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Tarkovsky's Helicopter

Contrivance: a thing that is created skillfully and inventively to serve a particular purpose.
Contrive: to form or create in an artistic or ingenious manner.

Filmmaker contrivances intrigue me. Perhaps they are becoming a lost art due to CGI, but the mechanical reality of film magic is, to me, one of its most charming atributes. Potemkin villages. Boulders made of paper mache. Sugar bottles bashed over the head. The best fake blood. (Hitchcock is rumored to have used chocolate syrup for blood in Psycho.) Almost everything foley. Whacks on taut anchor-wires for telephone poles were recorded to get the classic laser sound in Star Wars. Here are three contrivances that I think are fantastic and a bit bigger than your average retractable knife gag. 

Errol Morris's Famous Interrotron

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In order to create a sensation of direct eye contact between his characters and the audience, Morris invented an interview method using two-way mirrors called the Interrotron, which is said to be a portmonteau of "interview" and "terror." The Interrotron enabled the interviewer and interviewee to look directly at each other during the filmming. One might think that this would create a more "real" effect, as though we are really talking with the person on screen. However, to me, Morris's invention has the opposite effect or, rather, it creates an enhanced reality so that his interviews sometimes (always?) feel surreal. McNamara in Fog of War is a great example of the surreal quality of Morris's filmmaking. This clip gets at the "terror" part of the technique. Look at how crazy McNamara appears at the opening! 

Stanley Kubrick's 2001: The Stargate Sequence

A de-slitscanned image from 2001: A Space Odyssey. 

A de-slitscanned image from 2001: A Space Odyssey. 

Kubrick made this film in 1968. Forty-five years ago. And yet the Stargate Sequence remains one of the most remarkable cinematic experiences, especially on the big screen. The images are significantly enhanced by Ligeti's amazing score (used without permission), but the visuals hold up, too. Even today. Somehow it still feels like the future. So how did Kubrick do it? He used a technique called slit-scan photography, which is essentially taking a photo of a painting that has been masked down to a narrow slit and then smearing that image on a single frame of film by moving the camera during the exposure. It's a real technical achievement because each frame has to be created. I couldn't find the actual number of shots Kubrick needed, but with 24 frames per second, this nine minute journey required somewhere in the neighborhood of 12,000 shots at least. And when there were two sides to the image, as is often the case here, it's a double slitscan. Interestingly, Kubrick's images can be de-slitscanned so that you can see the paintings Kubrick was working with to create his (and Douglas Trumbull's) effects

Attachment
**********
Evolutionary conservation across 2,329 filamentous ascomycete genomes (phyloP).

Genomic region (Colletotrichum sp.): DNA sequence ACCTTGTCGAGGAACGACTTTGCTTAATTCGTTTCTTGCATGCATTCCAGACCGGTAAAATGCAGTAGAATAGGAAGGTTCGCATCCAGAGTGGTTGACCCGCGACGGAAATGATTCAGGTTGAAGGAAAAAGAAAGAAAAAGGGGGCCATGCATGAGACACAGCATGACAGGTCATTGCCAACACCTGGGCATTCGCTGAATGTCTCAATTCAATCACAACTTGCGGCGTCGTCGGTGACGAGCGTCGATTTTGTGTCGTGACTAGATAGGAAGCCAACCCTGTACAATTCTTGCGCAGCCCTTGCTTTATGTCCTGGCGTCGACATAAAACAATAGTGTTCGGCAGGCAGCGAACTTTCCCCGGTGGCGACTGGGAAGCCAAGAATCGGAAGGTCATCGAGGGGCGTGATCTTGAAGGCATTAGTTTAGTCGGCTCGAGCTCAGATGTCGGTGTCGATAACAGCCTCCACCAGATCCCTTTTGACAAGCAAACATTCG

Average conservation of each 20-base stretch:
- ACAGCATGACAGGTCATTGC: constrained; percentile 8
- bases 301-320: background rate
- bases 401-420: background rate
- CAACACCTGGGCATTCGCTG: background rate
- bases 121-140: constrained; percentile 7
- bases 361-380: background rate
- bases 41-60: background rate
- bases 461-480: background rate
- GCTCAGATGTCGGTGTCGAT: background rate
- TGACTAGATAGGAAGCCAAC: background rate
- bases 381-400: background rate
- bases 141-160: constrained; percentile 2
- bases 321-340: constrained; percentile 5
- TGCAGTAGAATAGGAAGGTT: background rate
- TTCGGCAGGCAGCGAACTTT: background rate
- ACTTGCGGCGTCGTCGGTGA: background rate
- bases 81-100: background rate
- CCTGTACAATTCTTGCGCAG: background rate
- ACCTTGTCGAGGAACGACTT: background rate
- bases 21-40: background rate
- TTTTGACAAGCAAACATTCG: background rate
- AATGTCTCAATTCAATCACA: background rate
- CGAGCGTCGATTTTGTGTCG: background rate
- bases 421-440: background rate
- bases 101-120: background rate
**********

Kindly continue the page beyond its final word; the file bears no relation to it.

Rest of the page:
Zerkala (The Mirror) and the Life-Force Effect

This is one of my favorites. While watching The Mirror, I sometimes have the feeling that everything is alive; or, if not alive, that everything has some kind of life force. It's almost as if Tarkovsky's act of filming personifies things. Spilled milk. A tea cup. A glass lamp. A white cloth thrown through the air. Printing presses. Many things in The Mirror become characters, however minor. This life-force effect, if I can call it that, is perhaps most powerful when it feels bigger than the people in the film. For me, Tarkovsky's use of wind does this. But to use wind properly, or even at all, you have to control it somehow. You have to make it yourself. A contrivance. And Tarkovsky had a simple solution. Use helicopters. What amazes me is that even though I know the wind is faked and that there are helicopters right nearby with their propellers spinning, I still get the feeling of a metaphysical presence. Now that's filmmaking! 

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